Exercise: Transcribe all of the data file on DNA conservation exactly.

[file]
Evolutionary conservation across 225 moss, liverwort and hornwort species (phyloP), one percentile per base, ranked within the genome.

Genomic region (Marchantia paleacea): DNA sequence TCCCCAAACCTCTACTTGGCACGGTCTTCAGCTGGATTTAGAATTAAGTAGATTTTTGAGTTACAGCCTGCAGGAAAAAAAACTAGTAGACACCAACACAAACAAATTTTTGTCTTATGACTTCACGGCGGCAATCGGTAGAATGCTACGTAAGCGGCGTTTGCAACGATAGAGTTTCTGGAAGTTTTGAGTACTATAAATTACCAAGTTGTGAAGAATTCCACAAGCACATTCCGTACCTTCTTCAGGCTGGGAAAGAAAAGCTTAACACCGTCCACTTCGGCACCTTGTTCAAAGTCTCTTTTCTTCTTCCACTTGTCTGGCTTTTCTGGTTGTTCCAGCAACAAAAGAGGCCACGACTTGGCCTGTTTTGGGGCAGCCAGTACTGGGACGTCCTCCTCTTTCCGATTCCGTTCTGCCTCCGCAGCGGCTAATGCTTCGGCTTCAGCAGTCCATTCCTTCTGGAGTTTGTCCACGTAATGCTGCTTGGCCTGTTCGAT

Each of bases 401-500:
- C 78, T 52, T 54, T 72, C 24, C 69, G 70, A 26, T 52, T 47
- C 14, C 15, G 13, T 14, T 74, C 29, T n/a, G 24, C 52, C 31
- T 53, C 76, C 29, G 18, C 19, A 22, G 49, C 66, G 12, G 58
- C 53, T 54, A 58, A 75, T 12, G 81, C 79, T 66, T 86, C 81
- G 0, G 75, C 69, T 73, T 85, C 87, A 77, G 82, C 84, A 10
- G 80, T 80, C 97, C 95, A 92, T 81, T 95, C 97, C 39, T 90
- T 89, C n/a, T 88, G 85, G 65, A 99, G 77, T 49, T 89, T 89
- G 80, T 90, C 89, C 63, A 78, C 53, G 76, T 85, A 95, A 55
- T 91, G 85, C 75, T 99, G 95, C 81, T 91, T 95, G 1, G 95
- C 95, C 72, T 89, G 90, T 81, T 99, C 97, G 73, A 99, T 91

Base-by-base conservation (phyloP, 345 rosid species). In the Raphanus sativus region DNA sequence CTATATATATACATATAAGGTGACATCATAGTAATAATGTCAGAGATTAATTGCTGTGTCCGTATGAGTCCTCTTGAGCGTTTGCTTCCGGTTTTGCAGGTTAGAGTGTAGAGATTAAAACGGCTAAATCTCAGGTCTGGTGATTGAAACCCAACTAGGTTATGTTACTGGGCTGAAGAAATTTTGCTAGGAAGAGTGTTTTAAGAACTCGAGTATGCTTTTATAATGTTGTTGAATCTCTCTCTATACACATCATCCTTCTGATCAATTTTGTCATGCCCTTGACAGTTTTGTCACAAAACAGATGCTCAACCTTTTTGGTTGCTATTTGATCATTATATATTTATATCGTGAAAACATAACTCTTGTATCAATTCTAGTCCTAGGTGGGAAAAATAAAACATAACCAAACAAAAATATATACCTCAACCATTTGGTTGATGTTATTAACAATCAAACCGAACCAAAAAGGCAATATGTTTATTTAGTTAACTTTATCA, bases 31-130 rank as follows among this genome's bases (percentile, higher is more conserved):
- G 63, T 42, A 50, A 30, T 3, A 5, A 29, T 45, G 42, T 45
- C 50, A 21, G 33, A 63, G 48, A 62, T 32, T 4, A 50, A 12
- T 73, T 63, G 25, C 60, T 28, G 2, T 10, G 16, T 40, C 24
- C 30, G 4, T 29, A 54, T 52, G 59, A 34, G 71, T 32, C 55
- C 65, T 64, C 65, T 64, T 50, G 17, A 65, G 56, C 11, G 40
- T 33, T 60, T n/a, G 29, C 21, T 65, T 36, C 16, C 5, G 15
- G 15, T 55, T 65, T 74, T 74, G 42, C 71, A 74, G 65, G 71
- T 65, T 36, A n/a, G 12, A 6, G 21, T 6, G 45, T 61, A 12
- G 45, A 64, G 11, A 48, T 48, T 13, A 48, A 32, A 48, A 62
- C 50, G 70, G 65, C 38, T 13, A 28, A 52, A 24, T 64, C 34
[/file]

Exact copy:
Evolutionary conservation across 225 moss, liverwort and hornwort species (phyloP), one percentile per base, ranked within the genome.

Genomic region (Marchantia paleacea): DNA sequence TCCCCAAACCTCTACTTGGCACGGTCTTCAGCTGGATTTAGAATTAAGTAGATTTTTGAGTTACAGCCTGCAGGAAAAAAAACTAGTAGACACCAACACAAACAAATTTTTGTCTTATGACTTCACGGCGGCAATCGGTAGAATGCTACGTAAGCGGCGTTTGCAACGATAGAGTTTCTGGAAGTTTTGAGTACTATAAATTACCAAGTTGTGAAGAATTCCACAAGCACATTCCGTACCTTCTTCAGGCTGGGAAAGAAAAGCTTAACACCGTCCACTTCGGCACCTTGTTCAAAGTCTCTTTTCTTCTTCCACTTGTCTGGCTTTTCTGGTTGTTCCAGCAACAAAAGAGGCCACGACTTGGCCTGTTTTGGGGCAGCCAGTACTGGGACGTCCTCCTCTTTCCGATTCCGTTCTGCCTCCGCAGCGGCTAATGCTTCGGCTTCAGCAGTCCATTCCTTCTGGAGTTTGTCCACGTAATGCTGCTTGGCCTGTTCGAT

Each of bases 401-500:
- C 78, T 52, T 54, T 72, C 24, C 69, G 70, A 26, T 52, T 47
- C 14, C 15, G 13, T 14, T 74, C 29, T n/a, G 24, C 52, C 31
- T 53, C 76, C 29, G 18, C 19, A 22, G 49, C 66, G 12, G 58
- C 53, T 54, A 58, A 75, T 12, G 81, C 79, T 66, T 86, C 81
- G 0, G 75, C 69, T 73, T 85, C 87, A 77, G 82, C 84, A 10
- G 80, T 80, C 97, C 95, A 92, T 81, T 95, C 97, C 39, T 90
- T 89, C n/a, T 88, G 85, G 65, A 99, G 77, T 49, T 89, T 89
- G 80, T 90, C 89, C 63, A 78, C 53, G 76, T 85, A 95, A 55
- T 91, G 85, C 75, T 99, G 95, C 81, T 91, T 95, G 1, G 95
- C 95, C 72, T 89, G 90, T 81, T 99, C 97, G 73, A 99, T 91

Base-by-base conservation (phyloP, 345 rosid species). In the Raphanus sativus region DNA sequence CTATATATATACATATAAGGTGACATCATAGTAATAATGTCAGAGATTAATTGCTGTGTCCGTATGAGTCCTCTTGAGCGTTTGCTTCCGGTTTTGCAGGTTAGAGTGTAGAGATTAAAACGGCTAAATCTCAGGTCTGGTGATTGAAACCCAACTAGGTTATGTTACTGGGCTGAAGAAATTTTGCTAGGAAGAGTGTTTTAAGAACTCGAGTATGCTTTTATAATGTTGTTGAATCTCTCTCTATACACATCATCCTTCTGATCAATTTTGTCATGCCCTTGACAGTTTTGTCACAAAACAGATGCTCAACCTTTTTGGTTGCTATTTGATCATTATATATTTATATCGTGAAAACATAACTCTTGTATCAATTCTAGTCCTAGGTGGGAAAAATAAAACATAACCAAACAAAAATATATACCTCAACCATTTGGTTGATGTTATTAACAATCAAACCGAACCAAAAAGGCAATATGTTTATTTAGTTAACTTTATCA, bases 31-130 rank as follows among this genome's bases (percentile, higher is more conserved):
- G 63, T 42, A 50, A 30, T 3, A 5, A 29, T 45, G 42, T 45
- C 50, A 21, G 33, A 63, G 48, A 62, T 32, T 4, A 50, A 12
- T 73, T 63, G 25, C 60, T 28, G 2, T 10, G 16, T 40, C 24
- C 30, G 4, T 29, A 54, T 52, G 59, A 34, G 71, T 32, C 55
- C 65, T 64, C 65, T 64, T 50, G 17, A 65, G 56, C 11, G 40
- T 33, T 60, T n/a, G 29, C 21, T 65, T 36, C 16, C 5, G 15
- G 15, T 55, T 65, T 74, T 74, G 42, C 71, A 74, G 65, G 71
- T 65, T 36, A n/a, G 12, A 6, G 21, T 6, G 45, T 61, A 12
- G 45, A 64, G 11, A 48, T 48, T 13, A 48, A 32, A 48, A 62
- C 50, G 70, G 65, C 38, T 13, A 28, A 52, A 24, T 64, C 34